China’s fashion industry struts its stuff for sustainability: can small players match Uniqlo, Nike in going green?
- Environmentally friendly innovations are bubbling up in China’s fashion industry, such as a synthetic leather made from beer-brewing waste
- But sustainability efforts are fragmented, and insiders say more coordination is needed to ensure progress toward climate-change targets
Shanghai Fashion Week is China’s biggest fashion gala, a chance for domestic designers and brands to showcase their latest collections and spark off trends.
But this year, some catwalk shows during the autumn event were about more than the new looks adorning the models.
At a quiet garden hidden in the city’s busy Xuhui District, Karen Du, the head of Shanghai-based R.I.S.E. Lab, an organisation dedicated to sustainable fashion, delivered a speech to around 100 well-dressed guests who were gathered to watch a fashion show.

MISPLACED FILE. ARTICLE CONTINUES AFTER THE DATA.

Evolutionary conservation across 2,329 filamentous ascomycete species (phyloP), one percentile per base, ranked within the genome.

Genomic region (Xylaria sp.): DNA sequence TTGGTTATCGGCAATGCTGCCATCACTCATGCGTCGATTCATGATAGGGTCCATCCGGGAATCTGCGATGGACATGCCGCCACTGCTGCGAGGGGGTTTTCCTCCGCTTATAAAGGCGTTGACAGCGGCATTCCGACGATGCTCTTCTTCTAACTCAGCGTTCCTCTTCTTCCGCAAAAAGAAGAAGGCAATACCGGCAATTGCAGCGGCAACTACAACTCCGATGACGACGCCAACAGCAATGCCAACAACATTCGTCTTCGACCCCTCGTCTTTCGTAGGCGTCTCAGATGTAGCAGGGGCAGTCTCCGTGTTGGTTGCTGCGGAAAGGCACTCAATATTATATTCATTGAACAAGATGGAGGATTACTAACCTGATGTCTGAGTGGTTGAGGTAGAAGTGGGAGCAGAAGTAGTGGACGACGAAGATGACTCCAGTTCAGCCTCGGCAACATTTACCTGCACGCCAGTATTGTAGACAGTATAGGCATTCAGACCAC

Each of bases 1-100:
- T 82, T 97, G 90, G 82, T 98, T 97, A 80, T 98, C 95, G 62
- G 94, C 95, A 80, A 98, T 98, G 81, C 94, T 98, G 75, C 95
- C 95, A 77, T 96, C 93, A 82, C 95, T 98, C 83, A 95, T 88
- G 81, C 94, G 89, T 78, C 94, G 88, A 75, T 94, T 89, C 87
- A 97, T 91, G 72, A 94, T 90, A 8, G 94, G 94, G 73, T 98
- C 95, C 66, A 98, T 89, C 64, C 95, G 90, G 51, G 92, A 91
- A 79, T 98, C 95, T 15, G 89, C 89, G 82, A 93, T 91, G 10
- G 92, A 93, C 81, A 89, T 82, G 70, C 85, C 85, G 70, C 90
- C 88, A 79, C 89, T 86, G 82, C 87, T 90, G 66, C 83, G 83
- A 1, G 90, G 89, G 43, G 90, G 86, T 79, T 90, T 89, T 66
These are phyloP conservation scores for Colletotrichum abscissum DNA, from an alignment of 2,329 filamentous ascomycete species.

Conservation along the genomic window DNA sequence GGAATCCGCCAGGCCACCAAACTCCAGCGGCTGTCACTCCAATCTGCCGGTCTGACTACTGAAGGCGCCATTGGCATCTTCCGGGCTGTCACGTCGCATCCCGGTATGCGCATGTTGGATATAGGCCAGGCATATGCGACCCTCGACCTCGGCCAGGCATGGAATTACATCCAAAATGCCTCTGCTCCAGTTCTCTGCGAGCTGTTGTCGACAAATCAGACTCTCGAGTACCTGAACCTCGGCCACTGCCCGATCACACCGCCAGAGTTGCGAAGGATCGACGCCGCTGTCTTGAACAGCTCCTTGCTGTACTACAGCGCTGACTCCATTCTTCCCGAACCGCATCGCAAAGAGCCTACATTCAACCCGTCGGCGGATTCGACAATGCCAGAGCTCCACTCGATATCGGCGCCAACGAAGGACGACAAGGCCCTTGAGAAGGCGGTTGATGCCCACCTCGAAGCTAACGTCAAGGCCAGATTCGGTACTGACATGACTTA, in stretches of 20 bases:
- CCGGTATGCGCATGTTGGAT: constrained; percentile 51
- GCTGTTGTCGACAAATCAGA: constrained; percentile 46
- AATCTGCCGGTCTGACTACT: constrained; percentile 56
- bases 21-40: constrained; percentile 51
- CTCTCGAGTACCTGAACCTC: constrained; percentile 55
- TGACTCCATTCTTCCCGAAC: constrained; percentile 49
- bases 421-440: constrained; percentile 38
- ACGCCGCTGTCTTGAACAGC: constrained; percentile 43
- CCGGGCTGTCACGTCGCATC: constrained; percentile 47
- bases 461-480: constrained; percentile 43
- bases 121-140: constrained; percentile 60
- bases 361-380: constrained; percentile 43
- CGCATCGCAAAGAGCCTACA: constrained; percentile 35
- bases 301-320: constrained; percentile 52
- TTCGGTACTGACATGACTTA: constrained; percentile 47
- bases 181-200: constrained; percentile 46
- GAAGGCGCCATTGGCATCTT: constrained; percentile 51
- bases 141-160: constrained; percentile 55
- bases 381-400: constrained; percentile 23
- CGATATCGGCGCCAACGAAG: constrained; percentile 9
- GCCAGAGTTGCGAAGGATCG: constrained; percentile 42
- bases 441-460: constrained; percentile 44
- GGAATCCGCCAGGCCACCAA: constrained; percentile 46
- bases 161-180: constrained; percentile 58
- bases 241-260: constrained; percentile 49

The show that followed featured striking designs from three young Chinese designers from prestigious fashion institutes including Central Saint Martins and the Royal College of Art. All of the clothes had one thing in common: they were made with Vegatex, a vegan leather derived from beer residue provided by Budweiser Brewing Company APAC, the Asia-Pacific arm of AB InBev, the world’s largest brewer.
Vegatex, made by a Shanghai start-up of the same name, is billed as the world’s first barley-based leather. By-products from the brewing process account for 30 per cent of the material’s composition, replacing petroleum-based chemicals normally used in synthetic leathers. The production process is also pollution-free, and the material is odourless and free of harmful substances, according to the company.
The collaboration between Budweiser and Vegatex is just one example of how China is catching up to its Western peers as a laboratory for creating a greener and cleaner fashion value chain. However, sustainable fashion to date is far from the mainstream force it needs to be to help China – and the world – meet the climate-change challenge.